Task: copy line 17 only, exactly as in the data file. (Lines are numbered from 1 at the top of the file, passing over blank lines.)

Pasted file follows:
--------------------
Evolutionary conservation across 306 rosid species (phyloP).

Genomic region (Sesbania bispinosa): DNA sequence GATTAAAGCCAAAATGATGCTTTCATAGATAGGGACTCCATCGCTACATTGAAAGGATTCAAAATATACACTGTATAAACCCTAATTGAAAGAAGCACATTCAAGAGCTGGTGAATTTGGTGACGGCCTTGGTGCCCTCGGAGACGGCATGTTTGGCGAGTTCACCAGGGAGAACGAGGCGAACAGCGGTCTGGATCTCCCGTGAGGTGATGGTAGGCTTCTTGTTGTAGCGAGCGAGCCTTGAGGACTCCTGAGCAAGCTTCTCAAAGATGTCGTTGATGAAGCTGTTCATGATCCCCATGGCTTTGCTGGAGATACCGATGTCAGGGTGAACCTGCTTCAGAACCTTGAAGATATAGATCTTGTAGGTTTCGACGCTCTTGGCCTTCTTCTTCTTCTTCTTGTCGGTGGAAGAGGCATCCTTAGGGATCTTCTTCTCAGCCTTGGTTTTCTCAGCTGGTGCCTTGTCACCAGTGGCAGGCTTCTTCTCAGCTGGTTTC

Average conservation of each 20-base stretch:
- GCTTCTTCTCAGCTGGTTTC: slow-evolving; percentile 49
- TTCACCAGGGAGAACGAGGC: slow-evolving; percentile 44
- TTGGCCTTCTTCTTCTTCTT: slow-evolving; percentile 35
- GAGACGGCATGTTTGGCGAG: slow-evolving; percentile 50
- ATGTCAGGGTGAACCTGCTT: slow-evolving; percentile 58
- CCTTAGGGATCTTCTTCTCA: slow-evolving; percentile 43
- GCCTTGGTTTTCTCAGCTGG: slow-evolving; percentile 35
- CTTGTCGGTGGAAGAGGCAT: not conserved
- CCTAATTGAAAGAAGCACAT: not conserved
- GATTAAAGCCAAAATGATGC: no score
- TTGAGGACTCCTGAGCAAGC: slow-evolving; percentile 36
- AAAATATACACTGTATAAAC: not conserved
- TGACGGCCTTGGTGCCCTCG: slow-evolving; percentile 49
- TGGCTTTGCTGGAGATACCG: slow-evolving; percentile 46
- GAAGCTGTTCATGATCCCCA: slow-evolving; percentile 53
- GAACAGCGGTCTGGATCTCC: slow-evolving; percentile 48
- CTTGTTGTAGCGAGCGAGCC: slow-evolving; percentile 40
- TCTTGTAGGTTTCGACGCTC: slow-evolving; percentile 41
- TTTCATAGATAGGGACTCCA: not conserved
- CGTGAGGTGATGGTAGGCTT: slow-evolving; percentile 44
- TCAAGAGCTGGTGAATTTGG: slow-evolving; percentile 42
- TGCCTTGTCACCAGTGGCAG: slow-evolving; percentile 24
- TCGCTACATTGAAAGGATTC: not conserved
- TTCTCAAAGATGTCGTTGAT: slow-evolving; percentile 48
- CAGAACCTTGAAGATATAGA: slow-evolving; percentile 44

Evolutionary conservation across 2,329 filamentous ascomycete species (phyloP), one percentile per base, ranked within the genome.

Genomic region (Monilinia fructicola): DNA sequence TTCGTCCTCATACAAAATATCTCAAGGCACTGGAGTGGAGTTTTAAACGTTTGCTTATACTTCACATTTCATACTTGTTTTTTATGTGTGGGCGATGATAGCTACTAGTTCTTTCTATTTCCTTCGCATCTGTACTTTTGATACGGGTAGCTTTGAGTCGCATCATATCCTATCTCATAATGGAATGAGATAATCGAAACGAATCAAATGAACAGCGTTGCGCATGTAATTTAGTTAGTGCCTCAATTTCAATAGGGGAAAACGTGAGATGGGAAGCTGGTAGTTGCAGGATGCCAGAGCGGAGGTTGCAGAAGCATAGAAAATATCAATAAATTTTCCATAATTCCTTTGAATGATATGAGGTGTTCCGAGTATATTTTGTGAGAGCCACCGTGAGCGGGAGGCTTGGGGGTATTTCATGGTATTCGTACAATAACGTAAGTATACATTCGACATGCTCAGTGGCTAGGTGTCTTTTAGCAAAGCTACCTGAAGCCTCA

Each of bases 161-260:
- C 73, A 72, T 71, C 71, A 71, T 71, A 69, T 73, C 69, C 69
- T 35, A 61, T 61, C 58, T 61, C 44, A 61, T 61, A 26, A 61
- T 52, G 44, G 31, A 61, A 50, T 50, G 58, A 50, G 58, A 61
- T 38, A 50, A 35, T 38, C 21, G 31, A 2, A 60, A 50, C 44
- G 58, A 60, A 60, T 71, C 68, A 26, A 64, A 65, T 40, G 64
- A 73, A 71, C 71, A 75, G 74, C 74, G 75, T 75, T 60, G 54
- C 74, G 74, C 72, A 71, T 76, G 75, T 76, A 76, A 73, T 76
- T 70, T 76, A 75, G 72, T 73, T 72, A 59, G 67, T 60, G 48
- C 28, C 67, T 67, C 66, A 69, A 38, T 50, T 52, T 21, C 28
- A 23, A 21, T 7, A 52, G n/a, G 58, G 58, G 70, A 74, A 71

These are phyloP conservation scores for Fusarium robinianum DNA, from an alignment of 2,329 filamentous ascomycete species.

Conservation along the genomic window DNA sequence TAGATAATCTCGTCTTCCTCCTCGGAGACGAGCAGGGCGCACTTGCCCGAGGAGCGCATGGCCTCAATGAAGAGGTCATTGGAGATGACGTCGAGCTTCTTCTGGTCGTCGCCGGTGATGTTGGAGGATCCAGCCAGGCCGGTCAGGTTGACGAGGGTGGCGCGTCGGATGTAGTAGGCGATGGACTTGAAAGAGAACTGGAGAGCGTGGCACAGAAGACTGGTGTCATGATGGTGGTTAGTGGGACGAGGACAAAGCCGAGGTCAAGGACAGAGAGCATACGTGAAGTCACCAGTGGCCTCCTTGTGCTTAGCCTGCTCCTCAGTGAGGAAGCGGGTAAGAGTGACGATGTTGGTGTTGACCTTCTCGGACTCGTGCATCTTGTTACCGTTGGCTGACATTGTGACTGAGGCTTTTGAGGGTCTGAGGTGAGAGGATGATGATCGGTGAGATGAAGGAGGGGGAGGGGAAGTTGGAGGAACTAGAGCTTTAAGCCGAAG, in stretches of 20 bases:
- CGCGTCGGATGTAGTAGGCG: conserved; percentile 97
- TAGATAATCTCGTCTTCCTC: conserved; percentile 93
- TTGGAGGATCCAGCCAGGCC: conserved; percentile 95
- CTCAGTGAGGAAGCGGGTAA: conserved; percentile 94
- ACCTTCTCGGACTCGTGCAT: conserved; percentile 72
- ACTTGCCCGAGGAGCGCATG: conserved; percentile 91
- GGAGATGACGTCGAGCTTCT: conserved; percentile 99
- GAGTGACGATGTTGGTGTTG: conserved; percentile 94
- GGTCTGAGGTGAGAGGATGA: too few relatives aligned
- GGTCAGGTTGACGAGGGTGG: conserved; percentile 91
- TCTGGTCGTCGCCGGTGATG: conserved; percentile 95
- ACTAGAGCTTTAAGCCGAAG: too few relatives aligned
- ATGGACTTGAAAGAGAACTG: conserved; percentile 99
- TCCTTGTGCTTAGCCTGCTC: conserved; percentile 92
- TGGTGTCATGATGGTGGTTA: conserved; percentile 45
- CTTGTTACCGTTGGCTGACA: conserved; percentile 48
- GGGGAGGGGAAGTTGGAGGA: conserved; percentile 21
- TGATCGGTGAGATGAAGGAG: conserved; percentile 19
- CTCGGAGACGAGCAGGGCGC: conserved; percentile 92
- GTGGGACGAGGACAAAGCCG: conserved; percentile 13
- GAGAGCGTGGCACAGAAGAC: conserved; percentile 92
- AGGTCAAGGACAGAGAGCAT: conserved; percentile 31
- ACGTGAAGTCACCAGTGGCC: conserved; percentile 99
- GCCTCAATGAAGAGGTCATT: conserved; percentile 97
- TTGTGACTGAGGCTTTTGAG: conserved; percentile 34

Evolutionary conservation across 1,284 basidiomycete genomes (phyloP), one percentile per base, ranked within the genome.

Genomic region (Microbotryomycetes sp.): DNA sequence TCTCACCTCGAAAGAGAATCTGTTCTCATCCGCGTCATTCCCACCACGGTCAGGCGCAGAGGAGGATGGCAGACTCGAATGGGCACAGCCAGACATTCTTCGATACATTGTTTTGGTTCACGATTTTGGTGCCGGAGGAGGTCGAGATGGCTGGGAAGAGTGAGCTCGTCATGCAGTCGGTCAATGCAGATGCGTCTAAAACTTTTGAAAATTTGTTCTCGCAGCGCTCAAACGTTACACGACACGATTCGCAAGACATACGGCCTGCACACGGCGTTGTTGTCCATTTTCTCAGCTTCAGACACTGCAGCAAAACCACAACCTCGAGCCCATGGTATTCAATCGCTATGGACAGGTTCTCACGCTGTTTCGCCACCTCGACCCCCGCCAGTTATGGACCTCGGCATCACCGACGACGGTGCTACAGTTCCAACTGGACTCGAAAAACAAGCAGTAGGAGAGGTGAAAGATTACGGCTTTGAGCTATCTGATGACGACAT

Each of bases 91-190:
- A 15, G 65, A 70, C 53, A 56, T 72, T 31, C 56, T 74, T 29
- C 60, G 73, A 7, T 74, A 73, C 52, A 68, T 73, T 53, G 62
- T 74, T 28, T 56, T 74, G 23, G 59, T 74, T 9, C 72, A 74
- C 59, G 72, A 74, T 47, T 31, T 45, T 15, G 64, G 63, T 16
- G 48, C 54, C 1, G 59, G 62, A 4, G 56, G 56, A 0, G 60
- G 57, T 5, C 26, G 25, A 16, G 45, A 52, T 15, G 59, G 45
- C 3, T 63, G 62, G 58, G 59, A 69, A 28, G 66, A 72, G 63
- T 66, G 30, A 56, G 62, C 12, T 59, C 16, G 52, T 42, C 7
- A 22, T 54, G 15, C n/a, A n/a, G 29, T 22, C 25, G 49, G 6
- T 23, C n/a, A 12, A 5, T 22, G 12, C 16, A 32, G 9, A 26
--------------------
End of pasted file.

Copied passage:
- TGGCTTTGCTGGAGATACCG: slow-evolving; percentile 46